The climax of the novel is the high point of tension/action where everything comes together. Your protagonist, after the greatest trial yet, finally wins what they were after all along. (Or, in a less happier novel, your protagonist finally fails irrevocably.)
The climax, like the opening, needs to do a huge amount of work. It has to pull together lots of different threads from your novel, and potentially quite a few different characters. In many novels, your hero has to face what seem like insurmountable odds … and s/he needs to triumph regardless. But that triumph must be earned, and convincing.
Invariably, I find that the first time I draft this scene in my novels, it falls a little flat. The action isn’t dramatic enough. The very real possibility of danger isn’t potent enough. The characters don’t struggle enough. With each rewrite, the climax involves more tension, danger and drama.
Occasionally, after the first draft, I find I’ve changed my mind about how it should all end. This happened with my second novel, Oblivion, which took a long time (my kids were both born along the way!) and where I realised that I wanted the novel to end quite differently from how I’d originally planned.
If the climax of your novel isn’t quite coming together, you might want to ask yourself:
- Is my protagonist struggling (and even suffering) as much as they should here? How could I make this harder for them?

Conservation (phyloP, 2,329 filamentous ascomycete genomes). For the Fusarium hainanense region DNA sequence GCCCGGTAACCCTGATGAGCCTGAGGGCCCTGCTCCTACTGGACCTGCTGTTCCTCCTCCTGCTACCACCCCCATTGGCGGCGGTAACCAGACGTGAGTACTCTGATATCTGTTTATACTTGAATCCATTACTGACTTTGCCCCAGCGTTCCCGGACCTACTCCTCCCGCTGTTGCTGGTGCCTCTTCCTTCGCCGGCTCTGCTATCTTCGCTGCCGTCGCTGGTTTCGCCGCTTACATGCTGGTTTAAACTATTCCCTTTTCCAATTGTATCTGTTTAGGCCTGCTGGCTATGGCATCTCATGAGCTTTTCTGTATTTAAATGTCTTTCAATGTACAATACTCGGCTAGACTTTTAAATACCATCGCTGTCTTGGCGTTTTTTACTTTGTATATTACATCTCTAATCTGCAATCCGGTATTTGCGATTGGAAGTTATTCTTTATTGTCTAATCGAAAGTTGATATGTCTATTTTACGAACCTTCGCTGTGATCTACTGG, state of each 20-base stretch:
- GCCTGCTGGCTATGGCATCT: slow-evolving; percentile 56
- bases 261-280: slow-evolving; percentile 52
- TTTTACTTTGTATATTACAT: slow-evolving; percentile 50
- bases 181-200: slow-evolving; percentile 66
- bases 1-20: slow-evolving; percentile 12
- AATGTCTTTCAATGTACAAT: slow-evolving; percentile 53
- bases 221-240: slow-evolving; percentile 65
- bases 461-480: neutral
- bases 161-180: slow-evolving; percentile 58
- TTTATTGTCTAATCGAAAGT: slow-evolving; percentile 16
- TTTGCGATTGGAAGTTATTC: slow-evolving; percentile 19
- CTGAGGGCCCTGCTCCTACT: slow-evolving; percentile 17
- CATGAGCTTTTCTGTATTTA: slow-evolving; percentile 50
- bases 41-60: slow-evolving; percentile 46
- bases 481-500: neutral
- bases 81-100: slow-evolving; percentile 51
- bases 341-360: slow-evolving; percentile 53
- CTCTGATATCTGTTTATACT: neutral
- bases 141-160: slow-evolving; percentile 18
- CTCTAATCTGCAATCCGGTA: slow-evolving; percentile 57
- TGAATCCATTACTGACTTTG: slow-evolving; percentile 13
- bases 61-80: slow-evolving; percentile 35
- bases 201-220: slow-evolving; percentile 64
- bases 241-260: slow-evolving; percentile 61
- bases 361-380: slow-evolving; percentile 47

- What price does my protagonist pay for success? If they haven’t already sacrificed something to get to this point, maybe that should happen during the climax.
- Have I tied up various loose ends from the novel? (It might well be fine to address some of these after the climax, in the final pages of the novel – but be careful it doesn’t end up dragging on too long.)
- Does the victory come because of the protagonist’s actions? Does it fit with their character arc throughout the novel? If someone else steps in to save the day, or if the protagonist wins through a stroke of luck or an act of God, the climax might feel unsatisfying to your readers.
If you find yourself rewriting your opening scene and the climax of your novel multiple times, don’t be surprised or dismayed – it’s perfectly normal to end up reworking these a lot. Other scenes in your novel might need much less attention, because they’re neither so complex nor so crucial to your novel’s structure.
With my own novels, I’ve definitely had times when I felt like I would never get these scenes finished to my satisfaction. Eventually I did! If you’re at that stage right now, hang on in there – take a break or get someone else’s input if you can, and then get back to the rewrites. Good luck!
The four seminars in the pack include:
- Structuring and Outlining Your Novel, with K.M. Weiland
- Revising and Editing Fiction (video)
- Seven Things to Watch Out For When You Rewrite Your Novel
- How to Keep Track of Your Novel When You’re Editing
You can buy it from the self-study seminars page here.
I’m Ali Luke, and I live in Leeds in the UK with my husband and two children.
Aliventures is where I help you master the art, craft and business of writing.
If you're new, welcome! These posts are good ones to start with:
My contemporary fantasy trilogy is available from Amazon. The books follow on from one another, so read Lycopolis first.
You can buy them all from Amazon, or read them FREE in Kindle Unlimited.